Action: Need to address in some form legacy applications that are not currently using open telemetry and don't want to migrate their application to use it.

Connecting to the OpenTelemetry Collector

In order for an application to publish its observability data to the collector on the device/cluster the device own MUST inject the following environment variables into each container.

Environment Variable Description
OTEL_EXPORTER_OTLP_PROTOCOL (Optional) "grpc" if the preferred protocol is gRPC, "http/protobuf" if the preferred protocol is HTTP + protobuf. The default is "http/protobuf" if nothing is provided for this environment variable. If the preferred protocol is "grpc" but no gRPC endpoint is provided the application client connects using "http/protobuf". If the preferred protocol is "grpc" but the application client cannot connect via gRPC, the application client connects via "http/protobuf".
GRPC_OTEL_EXPORTER_OTLP_ENDPOINT (Optional) The URL for the application to use to connect to the OpenTelemetry collector using gRPC.
HTTP_OTEL_EXPORTER_OTLP_ENDPOINT (Required) The URL for the application to use to connect to the OpenTelemetry collector HTTP + protobuf
OTEL_EXPORTER_OTLP_CERTIFICATE (Optional)The PATH for the client certificate (in PEM format) to use for secure connections to the OpenTelemetry Collector. The application must connect using the certificate if it is provided.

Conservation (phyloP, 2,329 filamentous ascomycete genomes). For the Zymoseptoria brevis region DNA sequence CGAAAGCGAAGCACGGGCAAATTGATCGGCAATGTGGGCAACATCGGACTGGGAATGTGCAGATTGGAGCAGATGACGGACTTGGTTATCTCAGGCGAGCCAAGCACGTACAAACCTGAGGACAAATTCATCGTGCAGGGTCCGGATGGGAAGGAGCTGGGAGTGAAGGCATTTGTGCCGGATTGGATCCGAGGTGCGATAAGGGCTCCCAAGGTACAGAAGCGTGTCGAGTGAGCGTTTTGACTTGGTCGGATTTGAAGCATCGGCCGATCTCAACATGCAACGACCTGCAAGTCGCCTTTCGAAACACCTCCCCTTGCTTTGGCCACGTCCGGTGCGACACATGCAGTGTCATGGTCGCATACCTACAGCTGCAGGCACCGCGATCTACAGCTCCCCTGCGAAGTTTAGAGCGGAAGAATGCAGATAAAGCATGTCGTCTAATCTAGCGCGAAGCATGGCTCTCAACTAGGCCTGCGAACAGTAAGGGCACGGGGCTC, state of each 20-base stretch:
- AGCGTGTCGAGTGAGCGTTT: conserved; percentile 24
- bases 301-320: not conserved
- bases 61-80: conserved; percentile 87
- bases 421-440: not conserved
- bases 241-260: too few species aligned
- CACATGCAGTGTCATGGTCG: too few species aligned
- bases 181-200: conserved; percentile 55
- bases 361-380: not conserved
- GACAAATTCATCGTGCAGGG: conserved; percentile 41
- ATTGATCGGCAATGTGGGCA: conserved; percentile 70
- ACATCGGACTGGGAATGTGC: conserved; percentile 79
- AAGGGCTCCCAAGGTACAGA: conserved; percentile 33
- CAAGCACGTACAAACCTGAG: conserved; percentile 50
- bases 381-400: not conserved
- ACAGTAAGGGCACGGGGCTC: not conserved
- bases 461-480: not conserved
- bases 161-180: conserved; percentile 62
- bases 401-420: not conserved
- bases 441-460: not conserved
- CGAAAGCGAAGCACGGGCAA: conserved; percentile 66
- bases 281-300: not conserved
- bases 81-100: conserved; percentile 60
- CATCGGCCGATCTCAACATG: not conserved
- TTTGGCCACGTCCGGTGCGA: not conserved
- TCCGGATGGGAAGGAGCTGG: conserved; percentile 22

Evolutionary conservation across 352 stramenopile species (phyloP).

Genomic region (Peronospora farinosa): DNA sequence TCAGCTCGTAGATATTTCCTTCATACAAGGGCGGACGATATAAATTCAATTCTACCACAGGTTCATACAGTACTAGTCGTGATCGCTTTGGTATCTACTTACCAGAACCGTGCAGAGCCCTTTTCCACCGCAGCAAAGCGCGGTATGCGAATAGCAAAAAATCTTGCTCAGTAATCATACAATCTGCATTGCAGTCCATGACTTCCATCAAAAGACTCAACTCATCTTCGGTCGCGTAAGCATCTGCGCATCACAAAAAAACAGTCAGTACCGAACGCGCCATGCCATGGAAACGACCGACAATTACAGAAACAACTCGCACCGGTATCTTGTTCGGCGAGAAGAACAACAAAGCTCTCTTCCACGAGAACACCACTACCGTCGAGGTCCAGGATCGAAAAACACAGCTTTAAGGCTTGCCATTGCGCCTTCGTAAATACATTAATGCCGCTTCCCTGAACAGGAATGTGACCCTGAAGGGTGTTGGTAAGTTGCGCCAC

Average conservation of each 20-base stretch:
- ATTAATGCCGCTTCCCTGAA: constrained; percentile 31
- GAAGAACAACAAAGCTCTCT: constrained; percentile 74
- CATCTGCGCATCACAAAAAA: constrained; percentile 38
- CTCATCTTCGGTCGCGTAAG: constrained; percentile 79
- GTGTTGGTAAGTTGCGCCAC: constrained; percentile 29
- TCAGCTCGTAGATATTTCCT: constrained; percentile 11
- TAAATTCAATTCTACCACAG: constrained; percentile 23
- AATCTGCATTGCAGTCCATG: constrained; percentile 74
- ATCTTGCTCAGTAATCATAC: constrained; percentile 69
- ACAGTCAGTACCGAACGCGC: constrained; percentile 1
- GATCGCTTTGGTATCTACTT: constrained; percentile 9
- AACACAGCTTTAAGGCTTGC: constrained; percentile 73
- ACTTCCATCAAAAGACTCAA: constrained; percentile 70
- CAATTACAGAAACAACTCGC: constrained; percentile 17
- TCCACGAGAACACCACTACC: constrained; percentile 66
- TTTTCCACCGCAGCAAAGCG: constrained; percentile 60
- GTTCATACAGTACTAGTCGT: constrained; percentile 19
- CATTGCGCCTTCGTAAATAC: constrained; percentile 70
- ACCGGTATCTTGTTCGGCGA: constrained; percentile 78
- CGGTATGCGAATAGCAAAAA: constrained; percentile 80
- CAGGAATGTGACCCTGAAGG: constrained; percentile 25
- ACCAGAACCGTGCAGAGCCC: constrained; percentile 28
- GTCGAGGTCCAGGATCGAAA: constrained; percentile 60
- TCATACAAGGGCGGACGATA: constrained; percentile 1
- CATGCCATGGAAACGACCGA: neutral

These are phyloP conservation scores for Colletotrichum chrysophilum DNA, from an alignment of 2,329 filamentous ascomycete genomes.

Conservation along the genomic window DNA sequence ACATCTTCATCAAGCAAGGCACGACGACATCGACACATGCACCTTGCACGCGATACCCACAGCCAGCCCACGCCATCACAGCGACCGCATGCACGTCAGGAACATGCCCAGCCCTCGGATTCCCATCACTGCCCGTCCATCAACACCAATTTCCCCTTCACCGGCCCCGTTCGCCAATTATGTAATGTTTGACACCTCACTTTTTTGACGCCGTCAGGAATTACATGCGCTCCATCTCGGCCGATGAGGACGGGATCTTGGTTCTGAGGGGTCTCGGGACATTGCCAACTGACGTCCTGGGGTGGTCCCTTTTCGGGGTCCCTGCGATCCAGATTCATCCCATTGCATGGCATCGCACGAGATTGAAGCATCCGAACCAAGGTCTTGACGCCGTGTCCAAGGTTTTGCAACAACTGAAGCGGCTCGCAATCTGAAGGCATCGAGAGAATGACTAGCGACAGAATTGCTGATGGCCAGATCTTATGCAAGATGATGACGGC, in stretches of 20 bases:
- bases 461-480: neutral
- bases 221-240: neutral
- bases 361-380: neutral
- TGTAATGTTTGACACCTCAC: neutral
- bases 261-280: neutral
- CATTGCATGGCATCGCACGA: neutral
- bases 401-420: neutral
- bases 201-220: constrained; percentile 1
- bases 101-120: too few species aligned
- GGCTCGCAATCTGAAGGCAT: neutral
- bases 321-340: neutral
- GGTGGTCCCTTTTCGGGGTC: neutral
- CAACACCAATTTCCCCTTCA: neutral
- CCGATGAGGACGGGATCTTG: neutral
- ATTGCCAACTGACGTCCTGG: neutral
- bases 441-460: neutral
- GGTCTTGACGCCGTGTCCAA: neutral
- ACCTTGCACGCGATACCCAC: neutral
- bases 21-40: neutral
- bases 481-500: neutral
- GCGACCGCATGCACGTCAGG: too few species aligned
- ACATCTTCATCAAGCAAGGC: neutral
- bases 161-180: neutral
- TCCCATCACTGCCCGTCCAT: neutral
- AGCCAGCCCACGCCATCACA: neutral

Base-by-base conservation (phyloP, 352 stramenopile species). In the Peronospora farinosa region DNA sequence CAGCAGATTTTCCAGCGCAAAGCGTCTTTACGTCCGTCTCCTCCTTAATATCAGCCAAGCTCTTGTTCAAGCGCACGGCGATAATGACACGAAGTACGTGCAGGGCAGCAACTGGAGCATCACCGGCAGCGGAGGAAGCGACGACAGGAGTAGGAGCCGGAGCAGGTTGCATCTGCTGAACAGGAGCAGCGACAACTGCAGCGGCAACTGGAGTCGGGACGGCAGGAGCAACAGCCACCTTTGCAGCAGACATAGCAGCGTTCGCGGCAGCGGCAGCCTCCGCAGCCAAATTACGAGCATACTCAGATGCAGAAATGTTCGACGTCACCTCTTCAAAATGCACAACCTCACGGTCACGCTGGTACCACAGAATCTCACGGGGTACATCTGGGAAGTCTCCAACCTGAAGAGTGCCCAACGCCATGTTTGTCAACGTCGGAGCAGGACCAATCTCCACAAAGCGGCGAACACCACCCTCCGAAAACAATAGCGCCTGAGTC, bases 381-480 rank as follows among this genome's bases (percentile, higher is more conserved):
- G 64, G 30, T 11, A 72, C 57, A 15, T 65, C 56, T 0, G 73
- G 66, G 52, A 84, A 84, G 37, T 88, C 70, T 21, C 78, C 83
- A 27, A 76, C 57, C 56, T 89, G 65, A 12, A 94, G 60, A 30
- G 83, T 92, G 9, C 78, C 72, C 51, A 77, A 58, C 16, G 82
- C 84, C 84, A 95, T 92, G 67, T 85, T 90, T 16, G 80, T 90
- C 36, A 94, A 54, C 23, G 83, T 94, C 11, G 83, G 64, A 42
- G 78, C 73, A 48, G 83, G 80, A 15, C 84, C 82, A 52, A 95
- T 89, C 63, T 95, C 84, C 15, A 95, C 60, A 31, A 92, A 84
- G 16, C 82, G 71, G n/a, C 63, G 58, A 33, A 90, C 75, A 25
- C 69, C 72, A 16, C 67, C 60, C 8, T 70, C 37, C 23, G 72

> Action: We need to do some additional research to validate the above and see if any other data is needed for things like establishing a secure connection to the collector.

Exporting Observability Data

Customers MAY export observability data from a device/cluster to collectors, or backends, onsite or in the cloud.

Decision Needed: This depends on the decisions about using OpenTelemetry instead of the management API approach. If OpenTelemetry is chosen then there would be some subset of data that MUST be exported to the workload orchestration service vendor.

In order to export this data the Open Telemetry Collector(s) on the device/cluster MUST have their configuration updated.

Future Decision: For MVS1 we have decided the configuration is updated manually. We know this is not ideal because it is error prone and can result in changes being made that should not be made. The current thinking is that the device orchestration agent will be responsible for updating the configuration when the WOS vendor or customer needs to add exports but this is out of scope for MVS1.

OpenTelemetry allows using either a push or pull approach for getting data from a collector. If you are a solution vendor offering work load orchestration or observability services in the cloud it is strongly recommend you NOT require a pull method for collecting observability data because most customers will not allow their devices to be exposed this way because of security concerns.

Consuming Observability Data

Solution vendors, such as the workload orchestration service vendor, MAY choose to consume observability data exported from customer devices to provide valuable services to the customer.

Customers MAY choose to consume observability data exported from their devices to other OpenTelemetry collectors or backends withing their environment that is not on the device.

Device owners are NOT expected to provide backends for consuming observability data on their devices.